Back in the day, when a military brat got into trouble, the Sponsor and his/her Commanding Officer received calls. Most kids I ran with tried to keep from having their Dad meet up with his CO because of something they did. Our gang was no where near perfect. We just kept our noses clean for the most part. When Mama and Daddy heard about the fight and the events leading up to it,  they told me there's never a good reason to fight, and  I should report bad behavior to the authorities. Mama didn't give me the whipping I was expecting. This surprised me since she was forever spanking my butt for some infraction. But not this time. Daddy and I had a "date to talk." Daddy was the second line disciplinarian. "Talking" with Daddy in situations like this was like being called before the CO of your CO.  My Sister and I generally avoided doing anything so egregious as to incur The Discipline of Daddy.  

When Mama took me for a walk outside, it was to collect a good spanking switch. But Daddy didn't gather a spanking switch.  And his belt remained secured at his waist. We had a short talk. He reiterated that I was to avoid fighting. I should attempt to solve differences nonviolently by talking them out. It was the smart way to handle bullies. Daddy said, "No child of mine will be bullied or picked on.  If it comes down to a fight, you are never to throw the first punch." And then he showed me some boxing moves.  As I recall they were mostly defensive blocks; however, there were a few offensive punches, and how to hold my hands to minimize injury. But more importantly, this lesson took place In the front yard where all the neighbors could see. In fact, we were in the corner closest to where Mark Kelso lived. To my recollection, that was the last time I was involved in a fight. Until I got the shiner in this weeks Cat Fight.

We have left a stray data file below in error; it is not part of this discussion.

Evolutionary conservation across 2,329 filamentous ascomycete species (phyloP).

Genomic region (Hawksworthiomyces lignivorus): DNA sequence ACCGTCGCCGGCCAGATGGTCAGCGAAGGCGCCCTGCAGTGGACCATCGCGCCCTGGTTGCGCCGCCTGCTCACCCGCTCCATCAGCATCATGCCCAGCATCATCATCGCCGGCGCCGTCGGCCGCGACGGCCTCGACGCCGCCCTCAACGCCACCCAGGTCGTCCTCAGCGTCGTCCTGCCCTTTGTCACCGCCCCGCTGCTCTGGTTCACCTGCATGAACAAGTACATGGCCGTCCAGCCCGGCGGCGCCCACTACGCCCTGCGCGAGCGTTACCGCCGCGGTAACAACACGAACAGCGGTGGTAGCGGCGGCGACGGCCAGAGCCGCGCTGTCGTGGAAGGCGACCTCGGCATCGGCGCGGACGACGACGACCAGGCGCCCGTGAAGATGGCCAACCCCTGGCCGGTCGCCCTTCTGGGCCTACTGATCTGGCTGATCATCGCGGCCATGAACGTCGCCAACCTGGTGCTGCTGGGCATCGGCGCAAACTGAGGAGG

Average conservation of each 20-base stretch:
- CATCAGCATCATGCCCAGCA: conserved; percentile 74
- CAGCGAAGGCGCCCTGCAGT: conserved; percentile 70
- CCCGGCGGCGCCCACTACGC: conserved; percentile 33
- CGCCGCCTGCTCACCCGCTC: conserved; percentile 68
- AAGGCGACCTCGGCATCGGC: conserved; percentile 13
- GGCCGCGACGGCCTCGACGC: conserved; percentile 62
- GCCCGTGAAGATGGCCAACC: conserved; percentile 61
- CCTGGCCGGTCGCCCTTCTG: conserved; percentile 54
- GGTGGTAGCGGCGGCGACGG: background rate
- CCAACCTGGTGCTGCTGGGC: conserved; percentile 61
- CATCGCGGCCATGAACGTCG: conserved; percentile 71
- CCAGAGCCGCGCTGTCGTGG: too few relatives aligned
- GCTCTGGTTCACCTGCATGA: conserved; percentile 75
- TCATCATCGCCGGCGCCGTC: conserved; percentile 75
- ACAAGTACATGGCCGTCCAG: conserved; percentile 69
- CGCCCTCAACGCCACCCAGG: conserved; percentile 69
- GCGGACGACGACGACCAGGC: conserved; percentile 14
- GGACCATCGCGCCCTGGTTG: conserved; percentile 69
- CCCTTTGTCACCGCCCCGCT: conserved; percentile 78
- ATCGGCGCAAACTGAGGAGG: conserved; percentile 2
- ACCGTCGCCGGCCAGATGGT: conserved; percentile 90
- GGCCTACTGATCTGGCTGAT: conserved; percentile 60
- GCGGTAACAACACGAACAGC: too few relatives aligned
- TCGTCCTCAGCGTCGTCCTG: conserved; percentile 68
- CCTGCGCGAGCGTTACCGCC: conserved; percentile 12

Cat Fights are typically between two girls.  I'm atypical. Yep. I was once again in a fight with a boy. For the third time in my life. Did I honor Mama and Daddy's wish that I exhaust all nonviolent options?  Yes.  But sometimes talk goes in one ear and out the other. Unheeded. Just like Daddy's defensive move lesson. Had I been more cognizant of my vulnerability and past lessons learned, my eyes would have been protected.  But I was not.  I failed to protect my eyes and as a result, he got a shot in and gave me a shiner. It's not a big shiner. But its present and noticeable.  A reminder that I physically tangled with someone.

So this weeks cat fight the guy gave me a black eye, but unlike my last fight, this time there was a definite winner. 

My goals were to apply the ointment to both Moggys eyes (per vet instructions) and coax him into eating more than the gravy off his wet cat food. I instilled the ointment into the bad eye. He was too squirmy for me to safely instill it in the second eye.   And then he promptly left without even licking the gravy.   Cat Fight Results:  Moggy 2, Me 1, plus the black eye which goes into Moggy's win column, making it Moggy 3, Me one.  Except my win is actually a win for Moggy that he does not realize yet. So the final score is Moggy 4, Me nada. 

In a decisive victory, I have been thwarted by my 8 pound cat.